On Sunday, 15 April 2012, I broadcast a new episode of my live Philosophy in Action Webcast, where I answer questions on the application of rational principles to the challenges of living a virtuous, happy, and free life in a live, hour-long webcast. The webcast is broadcast live every Sunday morning at 8 am PT / 9 am MT / 10 am CT / 11 am ET. In the webcast, I broadcast on video, Greg Perkins of Objectivist Answers is on audio, and the audience is in a text chat.

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The Podcast: Episode: 15 April 2012

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Duration: 1:09:00
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The Segments: Episode: 15 April 2012

The following segments are marked as chapters in the M4A version of the podcast. Thanks to Tammy Perkins for helping compile the show notes!

Introduction (0:00)

I’ve been busy working on transferring NoodleFood over to WordPress on Philosophy in Action. It’s still a work in progress!

Question 1: The Morality of Breaking the Law (3:44)

When is it moral to break the law? Laws should be written to protect individual rights. Unfortunately, many laws today violate rights. When should I abide by a rights-violating law, and when is it proper to break it?

My Answer, In Brief: A person does not have any moral obligation to submit to violations of his rights. However, the proper course – whether complying with the law, breaking the law overtly, or breaking the law covertly – depends on the particulars of the situation. Mostly, get legal advice first!


Question 2: The Morality of Vigilantism (20:48)

Where is the line between justice and vigilantism? When is it moral to take the law into your own hands – meaning pursuing, detaining, and/or punishing criminals as a private citizen? Suppose that you know – without a shadow of a doubt – that some person committed a serious crime against you or a loved one. If the justice system cannot punish the person due to some technicality, is it wrong for you to do so? If you’re caught, should a judge or jury punish you, as if you’d committed a crime against an innocent person?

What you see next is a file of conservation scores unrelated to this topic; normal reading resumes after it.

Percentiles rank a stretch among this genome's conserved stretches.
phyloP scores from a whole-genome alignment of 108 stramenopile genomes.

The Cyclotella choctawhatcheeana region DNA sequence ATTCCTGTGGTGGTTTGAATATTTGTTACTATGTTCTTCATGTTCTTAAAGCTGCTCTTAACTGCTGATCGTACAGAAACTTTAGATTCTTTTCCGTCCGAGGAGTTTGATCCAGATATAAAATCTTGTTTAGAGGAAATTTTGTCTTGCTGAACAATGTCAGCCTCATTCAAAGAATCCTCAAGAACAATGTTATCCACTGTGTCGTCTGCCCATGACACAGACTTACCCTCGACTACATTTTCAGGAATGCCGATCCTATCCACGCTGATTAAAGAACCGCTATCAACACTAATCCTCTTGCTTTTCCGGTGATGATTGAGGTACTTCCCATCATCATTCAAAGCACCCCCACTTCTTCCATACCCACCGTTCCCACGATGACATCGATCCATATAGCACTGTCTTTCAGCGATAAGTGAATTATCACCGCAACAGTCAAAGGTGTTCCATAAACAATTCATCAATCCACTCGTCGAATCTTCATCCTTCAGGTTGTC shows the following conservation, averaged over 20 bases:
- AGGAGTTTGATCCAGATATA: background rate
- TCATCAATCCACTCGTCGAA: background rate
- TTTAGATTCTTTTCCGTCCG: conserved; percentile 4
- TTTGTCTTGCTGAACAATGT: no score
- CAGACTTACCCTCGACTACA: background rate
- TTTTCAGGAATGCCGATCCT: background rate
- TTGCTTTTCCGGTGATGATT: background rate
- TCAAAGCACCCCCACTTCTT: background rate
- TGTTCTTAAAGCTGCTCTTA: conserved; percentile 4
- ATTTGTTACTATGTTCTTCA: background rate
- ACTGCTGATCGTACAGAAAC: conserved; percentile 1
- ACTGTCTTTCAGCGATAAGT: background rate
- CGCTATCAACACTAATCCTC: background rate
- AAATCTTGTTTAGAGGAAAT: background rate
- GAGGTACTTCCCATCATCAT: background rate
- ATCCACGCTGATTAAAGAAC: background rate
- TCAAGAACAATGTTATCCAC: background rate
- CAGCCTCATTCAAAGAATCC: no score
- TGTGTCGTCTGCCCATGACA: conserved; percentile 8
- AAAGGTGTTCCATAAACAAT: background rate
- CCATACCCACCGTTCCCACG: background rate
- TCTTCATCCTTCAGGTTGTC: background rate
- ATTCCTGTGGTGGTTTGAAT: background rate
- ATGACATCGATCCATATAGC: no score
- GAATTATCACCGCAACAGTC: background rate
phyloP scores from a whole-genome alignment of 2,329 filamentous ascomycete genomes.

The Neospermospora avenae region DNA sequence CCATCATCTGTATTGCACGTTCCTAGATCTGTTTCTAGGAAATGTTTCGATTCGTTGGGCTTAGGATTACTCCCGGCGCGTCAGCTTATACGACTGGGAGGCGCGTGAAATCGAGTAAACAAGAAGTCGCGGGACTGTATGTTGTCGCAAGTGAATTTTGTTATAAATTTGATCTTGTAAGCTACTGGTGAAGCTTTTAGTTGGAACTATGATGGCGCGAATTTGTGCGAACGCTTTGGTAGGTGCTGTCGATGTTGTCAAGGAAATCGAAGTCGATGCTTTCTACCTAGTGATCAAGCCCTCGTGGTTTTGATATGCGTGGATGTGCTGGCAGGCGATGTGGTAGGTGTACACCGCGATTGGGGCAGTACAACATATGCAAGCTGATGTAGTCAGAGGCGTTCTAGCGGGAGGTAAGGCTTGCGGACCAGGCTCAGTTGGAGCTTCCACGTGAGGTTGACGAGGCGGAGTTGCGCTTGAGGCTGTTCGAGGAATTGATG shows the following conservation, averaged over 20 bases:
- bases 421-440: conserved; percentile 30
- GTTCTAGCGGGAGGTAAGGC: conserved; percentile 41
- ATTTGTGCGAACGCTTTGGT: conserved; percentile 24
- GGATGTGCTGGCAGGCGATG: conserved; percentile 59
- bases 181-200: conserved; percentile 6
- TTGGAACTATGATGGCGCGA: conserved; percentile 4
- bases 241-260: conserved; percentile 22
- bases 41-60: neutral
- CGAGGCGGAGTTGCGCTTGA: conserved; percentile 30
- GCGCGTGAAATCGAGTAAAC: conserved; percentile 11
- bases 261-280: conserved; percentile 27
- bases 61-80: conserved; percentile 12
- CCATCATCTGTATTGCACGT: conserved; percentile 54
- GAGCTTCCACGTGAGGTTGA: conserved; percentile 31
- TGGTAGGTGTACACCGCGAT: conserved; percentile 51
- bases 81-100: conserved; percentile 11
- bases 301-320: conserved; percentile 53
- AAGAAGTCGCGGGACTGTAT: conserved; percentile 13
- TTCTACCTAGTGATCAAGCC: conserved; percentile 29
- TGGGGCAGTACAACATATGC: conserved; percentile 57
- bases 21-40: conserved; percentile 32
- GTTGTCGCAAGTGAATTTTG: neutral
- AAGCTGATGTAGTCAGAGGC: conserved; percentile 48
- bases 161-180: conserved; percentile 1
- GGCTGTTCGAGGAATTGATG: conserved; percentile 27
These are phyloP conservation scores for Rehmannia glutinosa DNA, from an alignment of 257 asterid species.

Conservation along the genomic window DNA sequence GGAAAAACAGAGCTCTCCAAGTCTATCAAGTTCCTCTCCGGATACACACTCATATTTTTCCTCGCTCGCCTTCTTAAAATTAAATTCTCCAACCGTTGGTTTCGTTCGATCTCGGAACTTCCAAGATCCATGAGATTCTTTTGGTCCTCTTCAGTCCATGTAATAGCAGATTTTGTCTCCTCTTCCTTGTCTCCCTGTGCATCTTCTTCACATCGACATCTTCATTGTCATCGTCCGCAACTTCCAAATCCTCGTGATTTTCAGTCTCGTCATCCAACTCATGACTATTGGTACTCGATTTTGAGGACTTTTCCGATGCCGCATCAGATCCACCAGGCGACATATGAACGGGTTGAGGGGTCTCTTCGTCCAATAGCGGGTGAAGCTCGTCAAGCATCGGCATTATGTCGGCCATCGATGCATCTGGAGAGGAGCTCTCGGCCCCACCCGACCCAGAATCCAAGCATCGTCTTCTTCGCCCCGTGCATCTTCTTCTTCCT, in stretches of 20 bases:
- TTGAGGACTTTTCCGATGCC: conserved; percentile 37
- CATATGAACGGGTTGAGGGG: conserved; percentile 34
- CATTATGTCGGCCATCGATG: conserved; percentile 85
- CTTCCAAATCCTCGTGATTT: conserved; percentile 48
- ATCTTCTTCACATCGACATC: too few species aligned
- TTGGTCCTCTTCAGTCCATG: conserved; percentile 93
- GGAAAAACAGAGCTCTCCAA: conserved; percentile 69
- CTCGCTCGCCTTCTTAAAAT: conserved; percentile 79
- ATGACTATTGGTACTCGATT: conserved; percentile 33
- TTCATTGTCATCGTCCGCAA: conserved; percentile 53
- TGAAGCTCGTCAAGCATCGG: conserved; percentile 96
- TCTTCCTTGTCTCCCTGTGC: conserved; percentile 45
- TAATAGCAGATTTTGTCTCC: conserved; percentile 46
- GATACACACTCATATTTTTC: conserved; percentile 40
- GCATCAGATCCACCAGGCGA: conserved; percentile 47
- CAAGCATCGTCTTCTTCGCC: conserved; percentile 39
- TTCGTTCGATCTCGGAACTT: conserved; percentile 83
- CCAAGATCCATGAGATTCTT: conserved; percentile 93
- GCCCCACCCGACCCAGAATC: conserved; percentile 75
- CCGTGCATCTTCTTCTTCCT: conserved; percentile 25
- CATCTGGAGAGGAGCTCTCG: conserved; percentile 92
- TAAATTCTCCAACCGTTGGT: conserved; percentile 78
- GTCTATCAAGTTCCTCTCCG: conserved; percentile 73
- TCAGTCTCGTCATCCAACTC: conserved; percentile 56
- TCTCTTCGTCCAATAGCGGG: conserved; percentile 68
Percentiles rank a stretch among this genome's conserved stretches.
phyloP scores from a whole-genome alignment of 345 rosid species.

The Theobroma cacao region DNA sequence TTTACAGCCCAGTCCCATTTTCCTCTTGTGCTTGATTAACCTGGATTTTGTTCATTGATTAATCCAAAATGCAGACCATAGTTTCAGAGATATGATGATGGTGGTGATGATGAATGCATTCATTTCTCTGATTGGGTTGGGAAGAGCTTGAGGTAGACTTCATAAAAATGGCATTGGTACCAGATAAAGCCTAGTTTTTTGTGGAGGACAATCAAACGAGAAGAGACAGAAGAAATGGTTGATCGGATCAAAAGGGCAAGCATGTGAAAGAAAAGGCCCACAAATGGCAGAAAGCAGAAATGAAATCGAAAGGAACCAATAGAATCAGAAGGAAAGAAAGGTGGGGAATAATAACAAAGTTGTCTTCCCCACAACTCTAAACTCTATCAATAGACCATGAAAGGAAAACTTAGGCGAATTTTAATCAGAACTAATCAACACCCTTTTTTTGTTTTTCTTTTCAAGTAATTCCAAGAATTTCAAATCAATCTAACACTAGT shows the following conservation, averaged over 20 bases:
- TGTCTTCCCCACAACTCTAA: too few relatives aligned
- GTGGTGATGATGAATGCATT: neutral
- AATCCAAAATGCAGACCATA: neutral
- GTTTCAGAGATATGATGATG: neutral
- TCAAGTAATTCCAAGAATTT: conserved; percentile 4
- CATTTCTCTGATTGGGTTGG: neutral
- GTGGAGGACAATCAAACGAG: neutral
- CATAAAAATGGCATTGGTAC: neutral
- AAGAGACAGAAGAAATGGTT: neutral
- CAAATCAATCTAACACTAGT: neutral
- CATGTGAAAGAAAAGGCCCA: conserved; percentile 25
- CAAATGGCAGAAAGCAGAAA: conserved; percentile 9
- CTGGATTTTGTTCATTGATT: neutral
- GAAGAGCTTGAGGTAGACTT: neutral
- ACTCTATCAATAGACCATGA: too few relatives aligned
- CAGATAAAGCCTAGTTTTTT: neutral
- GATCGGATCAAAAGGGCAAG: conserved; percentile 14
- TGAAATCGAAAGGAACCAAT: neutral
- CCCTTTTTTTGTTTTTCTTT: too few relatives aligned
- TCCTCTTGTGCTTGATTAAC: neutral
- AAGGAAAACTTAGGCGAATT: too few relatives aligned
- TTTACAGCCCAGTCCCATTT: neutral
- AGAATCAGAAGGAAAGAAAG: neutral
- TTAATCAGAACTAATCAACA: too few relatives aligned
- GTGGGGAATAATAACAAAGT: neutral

My Answer, In Brief: The vigilante is not an agent of justice, but a threat to innocents and to the foundations of civilized society.


Question 3: Stealing Valor (36:37)

Should “stealing valor” be a crime? Rencently, a man was arrested by the FBI in Houston and charged with “stolen valor.” This is the charge made against someone who falsely poses as a decorated soldier. Is it proper to make this a crime? Why or why not?

My Answer, In Brief: Undoubtedly, “stealing valor” is reprehensible, but not everything reprehensible should be a crime. The legal response to “stealing valor” ought to be the same as for other kinds of credentials fraud, whether protect speech, civil fraud, or criminal fraud.


Question 4: Selling Sub-Optimal Products (48:50)